The gut microbiota is a key element to support host homeostasis and the development of the immune system. The relationship between the microbiota and immunity is a 2-way road, in which the microbiota contributes to the development/function of immune cells and immunity can affect the composition of microbes…. Our results indicate that intestinal NKT cells are important modulators of intestinal homeostasis and that gut microbiota composition may be a potential target in the management of inflammatory bowel diseases.  

Fecal IgA Levels and Gut Microbiota Composition Are Regulated by Invariant Natural Killer T Cells. [2019]

The review compiles data from multiple studies on the role of microbiota in the innate immune response and the development and differentiation of CD4+ T cells, a major component of the adaptive arm of the immune response. As a result of dysbiosis, invariant natural killer T cells may induce T helper 2 cell differentiation and immunoglobulin E isotype switching through the release of Interleukin-4 and Interleukin-13. Furthermore, degradation of immunoglobulin A antibodies, increased circulating mast cells and basophils, and inflammation are among other mechanisms by which dysbiosis can induce or exacerbate asthma. 

The Role of Gut Microbiota in Atopic Asthma and Allergy, Implications in the Understanding of Disease Pathogenesis. [2019]

Some bacterial species (e.g. Prevotella, Citrobacter rodentium, Collinsella aerofaciens, Segmented filamentous bacteria) participate in the creation of the pro-inflammatory immune status, presumably via epitope mimicry, modification of self-antigens, enhanced cell apoptosis mechanisms, and destruction of tight junction proteins and intestinal barrier integrity, all leading to the development and maintainance of inflammatory arthropathies… The underlying mechanisms include dysbiosis-mediated changes in the functional activity of the intestinal immune cell subsets, such as innate lymphoid cells, mucosa-associated invariant T cells, invariant natural killer T cells, T-follicular helper and T-regulatory cells. In turn, disturbed functionality of the gut-associated immune system is shown to promote the overgrowth of many bacteria, thus establishing a detrimental vicious circle of actively maintaining arthritis.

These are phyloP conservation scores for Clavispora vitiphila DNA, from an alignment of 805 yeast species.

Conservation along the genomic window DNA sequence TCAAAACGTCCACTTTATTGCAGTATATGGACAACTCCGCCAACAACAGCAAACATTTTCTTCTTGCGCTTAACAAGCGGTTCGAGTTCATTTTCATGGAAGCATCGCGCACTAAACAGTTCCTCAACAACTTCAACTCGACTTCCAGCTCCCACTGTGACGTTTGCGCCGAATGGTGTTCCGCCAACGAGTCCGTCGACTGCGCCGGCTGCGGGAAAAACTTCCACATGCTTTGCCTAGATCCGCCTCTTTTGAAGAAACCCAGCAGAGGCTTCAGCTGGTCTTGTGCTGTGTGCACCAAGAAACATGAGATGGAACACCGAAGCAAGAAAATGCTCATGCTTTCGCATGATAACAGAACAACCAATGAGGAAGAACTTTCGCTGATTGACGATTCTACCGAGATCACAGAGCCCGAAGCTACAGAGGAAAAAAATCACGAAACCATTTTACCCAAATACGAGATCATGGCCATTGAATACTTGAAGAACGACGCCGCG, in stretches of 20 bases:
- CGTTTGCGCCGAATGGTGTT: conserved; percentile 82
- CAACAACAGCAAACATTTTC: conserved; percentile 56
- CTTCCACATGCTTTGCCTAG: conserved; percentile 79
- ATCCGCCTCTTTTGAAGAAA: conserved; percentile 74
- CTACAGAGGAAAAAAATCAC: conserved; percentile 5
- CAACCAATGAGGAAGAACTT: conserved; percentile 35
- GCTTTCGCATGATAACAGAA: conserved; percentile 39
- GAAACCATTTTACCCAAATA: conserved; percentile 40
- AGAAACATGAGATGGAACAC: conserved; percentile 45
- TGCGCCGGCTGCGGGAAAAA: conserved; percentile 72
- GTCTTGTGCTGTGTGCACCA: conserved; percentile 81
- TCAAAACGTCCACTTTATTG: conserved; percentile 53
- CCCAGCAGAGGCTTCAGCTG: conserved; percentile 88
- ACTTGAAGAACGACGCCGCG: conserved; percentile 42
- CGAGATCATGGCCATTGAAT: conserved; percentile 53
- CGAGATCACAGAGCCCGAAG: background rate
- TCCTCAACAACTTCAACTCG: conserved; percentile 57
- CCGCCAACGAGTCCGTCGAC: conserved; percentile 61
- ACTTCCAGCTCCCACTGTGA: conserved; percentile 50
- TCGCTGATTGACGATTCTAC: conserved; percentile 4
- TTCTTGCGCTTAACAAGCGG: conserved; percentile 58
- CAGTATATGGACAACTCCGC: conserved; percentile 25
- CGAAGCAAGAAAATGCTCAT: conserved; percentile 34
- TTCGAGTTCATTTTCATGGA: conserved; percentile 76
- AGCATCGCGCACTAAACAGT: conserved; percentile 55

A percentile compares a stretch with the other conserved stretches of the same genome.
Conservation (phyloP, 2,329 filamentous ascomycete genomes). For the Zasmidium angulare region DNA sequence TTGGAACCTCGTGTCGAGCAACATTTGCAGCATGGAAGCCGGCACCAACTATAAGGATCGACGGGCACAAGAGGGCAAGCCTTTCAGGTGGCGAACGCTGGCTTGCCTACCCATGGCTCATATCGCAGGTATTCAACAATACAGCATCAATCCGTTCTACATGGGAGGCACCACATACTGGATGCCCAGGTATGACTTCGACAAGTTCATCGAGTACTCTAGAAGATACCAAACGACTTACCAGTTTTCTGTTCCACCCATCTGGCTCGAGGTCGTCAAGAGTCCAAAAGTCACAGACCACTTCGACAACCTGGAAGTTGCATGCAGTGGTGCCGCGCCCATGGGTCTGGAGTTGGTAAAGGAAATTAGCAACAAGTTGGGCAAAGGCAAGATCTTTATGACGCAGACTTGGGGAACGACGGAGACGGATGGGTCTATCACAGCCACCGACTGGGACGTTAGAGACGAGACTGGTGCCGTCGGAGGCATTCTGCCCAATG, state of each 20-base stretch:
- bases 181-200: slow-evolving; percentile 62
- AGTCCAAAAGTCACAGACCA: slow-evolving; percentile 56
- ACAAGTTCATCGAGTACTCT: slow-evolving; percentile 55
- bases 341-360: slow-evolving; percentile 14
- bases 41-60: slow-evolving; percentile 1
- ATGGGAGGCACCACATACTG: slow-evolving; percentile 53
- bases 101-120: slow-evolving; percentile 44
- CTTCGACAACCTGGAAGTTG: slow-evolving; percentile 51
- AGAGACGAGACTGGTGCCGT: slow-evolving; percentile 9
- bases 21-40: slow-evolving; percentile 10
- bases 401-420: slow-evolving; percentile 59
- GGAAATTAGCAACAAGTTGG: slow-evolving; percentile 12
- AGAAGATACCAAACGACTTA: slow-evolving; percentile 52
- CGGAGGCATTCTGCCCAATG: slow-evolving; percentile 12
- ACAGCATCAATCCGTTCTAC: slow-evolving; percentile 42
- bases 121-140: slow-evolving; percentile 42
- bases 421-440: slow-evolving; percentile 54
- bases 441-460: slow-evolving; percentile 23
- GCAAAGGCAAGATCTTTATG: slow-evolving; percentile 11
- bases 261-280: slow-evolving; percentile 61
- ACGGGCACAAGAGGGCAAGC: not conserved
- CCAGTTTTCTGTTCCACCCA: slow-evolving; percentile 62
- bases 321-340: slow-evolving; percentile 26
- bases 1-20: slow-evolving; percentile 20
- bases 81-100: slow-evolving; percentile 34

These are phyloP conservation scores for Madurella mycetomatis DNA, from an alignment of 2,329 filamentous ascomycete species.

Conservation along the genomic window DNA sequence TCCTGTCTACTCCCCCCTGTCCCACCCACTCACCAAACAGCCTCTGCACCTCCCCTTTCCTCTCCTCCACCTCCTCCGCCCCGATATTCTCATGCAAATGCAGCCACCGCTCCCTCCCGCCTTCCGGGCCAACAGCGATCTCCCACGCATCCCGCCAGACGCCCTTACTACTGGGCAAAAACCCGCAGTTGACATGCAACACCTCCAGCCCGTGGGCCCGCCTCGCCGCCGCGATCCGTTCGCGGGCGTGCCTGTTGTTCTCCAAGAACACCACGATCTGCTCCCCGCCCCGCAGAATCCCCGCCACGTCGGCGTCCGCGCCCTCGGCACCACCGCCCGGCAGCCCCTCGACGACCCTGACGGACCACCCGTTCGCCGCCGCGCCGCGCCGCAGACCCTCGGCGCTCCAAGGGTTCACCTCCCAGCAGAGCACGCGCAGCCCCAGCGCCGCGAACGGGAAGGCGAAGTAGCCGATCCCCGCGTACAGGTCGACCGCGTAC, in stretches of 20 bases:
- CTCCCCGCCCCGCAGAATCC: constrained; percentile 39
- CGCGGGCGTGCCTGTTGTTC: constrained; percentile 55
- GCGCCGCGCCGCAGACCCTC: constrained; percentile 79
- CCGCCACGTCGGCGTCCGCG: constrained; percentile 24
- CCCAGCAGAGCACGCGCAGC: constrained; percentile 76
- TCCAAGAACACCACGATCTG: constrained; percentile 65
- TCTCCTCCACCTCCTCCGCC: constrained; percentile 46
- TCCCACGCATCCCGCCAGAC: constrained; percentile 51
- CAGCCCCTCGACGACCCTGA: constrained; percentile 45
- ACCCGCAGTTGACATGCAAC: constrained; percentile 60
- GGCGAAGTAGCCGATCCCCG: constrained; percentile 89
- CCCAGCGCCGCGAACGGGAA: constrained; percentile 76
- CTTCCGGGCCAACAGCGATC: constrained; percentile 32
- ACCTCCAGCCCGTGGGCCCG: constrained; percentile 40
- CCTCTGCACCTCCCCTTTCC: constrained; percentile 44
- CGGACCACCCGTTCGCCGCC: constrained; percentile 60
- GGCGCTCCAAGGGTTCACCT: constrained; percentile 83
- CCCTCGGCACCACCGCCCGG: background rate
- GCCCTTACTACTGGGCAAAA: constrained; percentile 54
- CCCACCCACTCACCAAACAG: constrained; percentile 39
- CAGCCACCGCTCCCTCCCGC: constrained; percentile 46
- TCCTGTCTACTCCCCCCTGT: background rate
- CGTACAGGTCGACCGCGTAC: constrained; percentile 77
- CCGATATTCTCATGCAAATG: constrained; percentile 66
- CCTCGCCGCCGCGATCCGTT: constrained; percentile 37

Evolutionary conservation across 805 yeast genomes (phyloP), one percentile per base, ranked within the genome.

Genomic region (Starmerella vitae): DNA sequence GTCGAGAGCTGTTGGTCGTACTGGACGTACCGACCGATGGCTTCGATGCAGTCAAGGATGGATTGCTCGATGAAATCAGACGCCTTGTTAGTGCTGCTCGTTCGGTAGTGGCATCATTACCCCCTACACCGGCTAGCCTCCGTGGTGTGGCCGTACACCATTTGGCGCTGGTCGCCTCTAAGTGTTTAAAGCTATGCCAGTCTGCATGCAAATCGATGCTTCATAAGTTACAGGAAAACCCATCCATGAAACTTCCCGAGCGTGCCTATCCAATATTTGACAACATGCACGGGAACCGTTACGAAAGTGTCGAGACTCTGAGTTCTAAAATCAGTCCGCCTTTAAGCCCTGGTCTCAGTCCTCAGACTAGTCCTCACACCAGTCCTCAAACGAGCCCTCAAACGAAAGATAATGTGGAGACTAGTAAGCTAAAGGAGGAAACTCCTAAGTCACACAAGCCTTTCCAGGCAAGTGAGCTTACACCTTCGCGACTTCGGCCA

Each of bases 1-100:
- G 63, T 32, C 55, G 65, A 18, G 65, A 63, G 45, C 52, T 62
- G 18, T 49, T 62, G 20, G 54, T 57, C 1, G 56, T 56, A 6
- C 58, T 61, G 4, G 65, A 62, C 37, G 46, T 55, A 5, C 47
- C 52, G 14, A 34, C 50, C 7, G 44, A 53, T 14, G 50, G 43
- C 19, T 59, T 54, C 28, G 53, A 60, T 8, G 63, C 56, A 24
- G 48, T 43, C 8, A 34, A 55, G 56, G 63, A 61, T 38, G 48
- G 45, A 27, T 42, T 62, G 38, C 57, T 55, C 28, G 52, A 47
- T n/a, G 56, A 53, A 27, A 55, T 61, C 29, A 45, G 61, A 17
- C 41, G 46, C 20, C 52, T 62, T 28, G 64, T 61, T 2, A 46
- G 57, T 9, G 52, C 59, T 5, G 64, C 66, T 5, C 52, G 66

A cross talk between dysbiosis and gut-associated immune system governs the development of inflammatory arthropathies. [2019]

Recent evidence indicates that memory is also present in the innate immune cells such as monocytes/macrophages and natural killer cells. These cells exhibit pattern recognition receptors (PRRs) that recognize microbe- or pathogen-associated molecular patterns (MAMPs or PAMPs) expressed by the microbes. Interaction between PRRs and MAMPs is quite crucial since it triggers the sequence of signaling events and epigenetic rewiring that not only play a cardinal role in modulating the activation and function of the innate cells but also impart a sense of memory response. 

Potential Role of Gut Microbiota in Induction and Regulation of Innate Immune Memory. [2019]

Bottom Line

I stopped following studies on natural killer cells a few years ago because the evidence pointed to them being a secondary effect of issues with the microbiome. In other words, a symptom and not a cause. Symptom relief is good but it does not deal with the root cause. Altering natural killer function by drugs do have a chance of causing a cascade into the microbiome ( it is a 2-way road ), unfortunately drugs also have unknown side effects. I have focused on the microbiome because it is easier to do in one sense (no need to talk a MD into prescribing, no fight with insurance company to pay for it), it is also more complex to do — which is why I ended up writing a fuzzy logic artificial intelligence system to do it.